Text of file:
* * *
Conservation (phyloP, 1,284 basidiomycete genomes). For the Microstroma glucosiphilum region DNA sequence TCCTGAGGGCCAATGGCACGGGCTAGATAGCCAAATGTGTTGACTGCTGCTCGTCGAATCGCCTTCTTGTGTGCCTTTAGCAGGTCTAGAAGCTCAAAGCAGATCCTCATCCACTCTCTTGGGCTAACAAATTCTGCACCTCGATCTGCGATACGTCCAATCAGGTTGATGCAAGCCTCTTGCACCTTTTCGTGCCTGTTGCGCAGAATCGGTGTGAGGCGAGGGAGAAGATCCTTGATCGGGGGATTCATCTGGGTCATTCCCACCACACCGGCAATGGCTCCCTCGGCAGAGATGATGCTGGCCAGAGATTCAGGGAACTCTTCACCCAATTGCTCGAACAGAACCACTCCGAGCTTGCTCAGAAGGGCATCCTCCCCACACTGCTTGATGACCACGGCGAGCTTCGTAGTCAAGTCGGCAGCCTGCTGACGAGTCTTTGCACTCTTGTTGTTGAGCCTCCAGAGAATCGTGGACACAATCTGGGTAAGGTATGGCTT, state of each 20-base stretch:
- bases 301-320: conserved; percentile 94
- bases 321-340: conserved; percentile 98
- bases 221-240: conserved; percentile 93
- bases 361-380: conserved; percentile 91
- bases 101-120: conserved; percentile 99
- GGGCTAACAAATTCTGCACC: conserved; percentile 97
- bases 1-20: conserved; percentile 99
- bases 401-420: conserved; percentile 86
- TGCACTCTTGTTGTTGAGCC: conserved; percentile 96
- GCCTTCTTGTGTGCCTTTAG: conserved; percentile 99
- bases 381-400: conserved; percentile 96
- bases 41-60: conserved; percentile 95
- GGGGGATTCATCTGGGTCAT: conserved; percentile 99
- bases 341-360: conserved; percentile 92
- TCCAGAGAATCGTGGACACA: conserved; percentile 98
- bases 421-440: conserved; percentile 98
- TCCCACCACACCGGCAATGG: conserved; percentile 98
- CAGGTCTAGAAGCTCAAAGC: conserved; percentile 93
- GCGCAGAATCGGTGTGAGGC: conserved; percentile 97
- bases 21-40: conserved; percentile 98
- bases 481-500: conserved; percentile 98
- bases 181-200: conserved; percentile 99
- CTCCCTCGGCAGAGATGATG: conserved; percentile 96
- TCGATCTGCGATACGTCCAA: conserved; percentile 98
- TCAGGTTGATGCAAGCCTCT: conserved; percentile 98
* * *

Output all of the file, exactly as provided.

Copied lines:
Conservation (phyloP, 1,284 basidiomycete genomes). For the Microstroma glucosiphilum region DNA sequence TCCTGAGGGCCAATGGCACGGGCTAGATAGCCAAATGTGTTGACTGCTGCTCGTCGAATCGCCTTCTTGTGTGCCTTTAGCAGGTCTAGAAGCTCAAAGCAGATCCTCATCCACTCTCTTGGGCTAACAAATTCTGCACCTCGATCTGCGATACGTCCAATCAGGTTGATGCAAGCCTCTTGCACCTTTTCGTGCCTGTTGCGCAGAATCGGTGTGAGGCGAGGGAGAAGATCCTTGATCGGGGGATTCATCTGGGTCATTCCCACCACACCGGCAATGGCTCCCTCGGCAGAGATGATGCTGGCCAGAGATTCAGGGAACTCTTCACCCAATTGCTCGAACAGAACCACTCCGAGCTTGCTCAGAAGGGCATCCTCCCCACACTGCTTGATGACCACGGCGAGCTTCGTAGTCAAGTCGGCAGCCTGCTGACGAGTCTTTGCACTCTTGTTGTTGAGCCTCCAGAGAATCGTGGACACAATCTGGGTAAGGTATGGCTT, state of each 20-base stretch:
- bases 301-320: conserved; percentile 94
- bases 321-340: conserved; percentile 98
- bases 221-240: conserved; percentile 93
- bases 361-380: conserved; percentile 91
- bases 101-120: conserved; percentile 99
- GGGCTAACAAATTCTGCACC: conserved; percentile 97
- bases 1-20: conserved; percentile 99
- bases 401-420: conserved; percentile 86
- TGCACTCTTGTTGTTGAGCC: conserved; percentile 96
- GCCTTCTTGTGTGCCTTTAG: conserved; percentile 99
- bases 381-400: conserved; percentile 96
- bases 41-60: conserved; percentile 95
- GGGGGATTCATCTGGGTCAT: conserved; percentile 99
- bases 341-360: conserved; percentile 92
- TCCAGAGAATCGTGGACACA: conserved; percentile 98
- bases 421-440: conserved; percentile 98
- TCCCACCACACCGGCAATGG: conserved; percentile 98
- CAGGTCTAGAAGCTCAAAGC: conserved; percentile 93
- GCGCAGAATCGGTGTGAGGC: conserved; percentile 97
- bases 21-40: conserved; percentile 98
- bases 481-500: conserved; percentile 98
- bases 181-200: conserved; percentile 99
- CTCCCTCGGCAGAGATGATG: conserved; percentile 96
- TCGATCTGCGATACGTCCAA: conserved; percentile 98
- TCAGGTTGATGCAAGCCTCT: conserved; percentile 98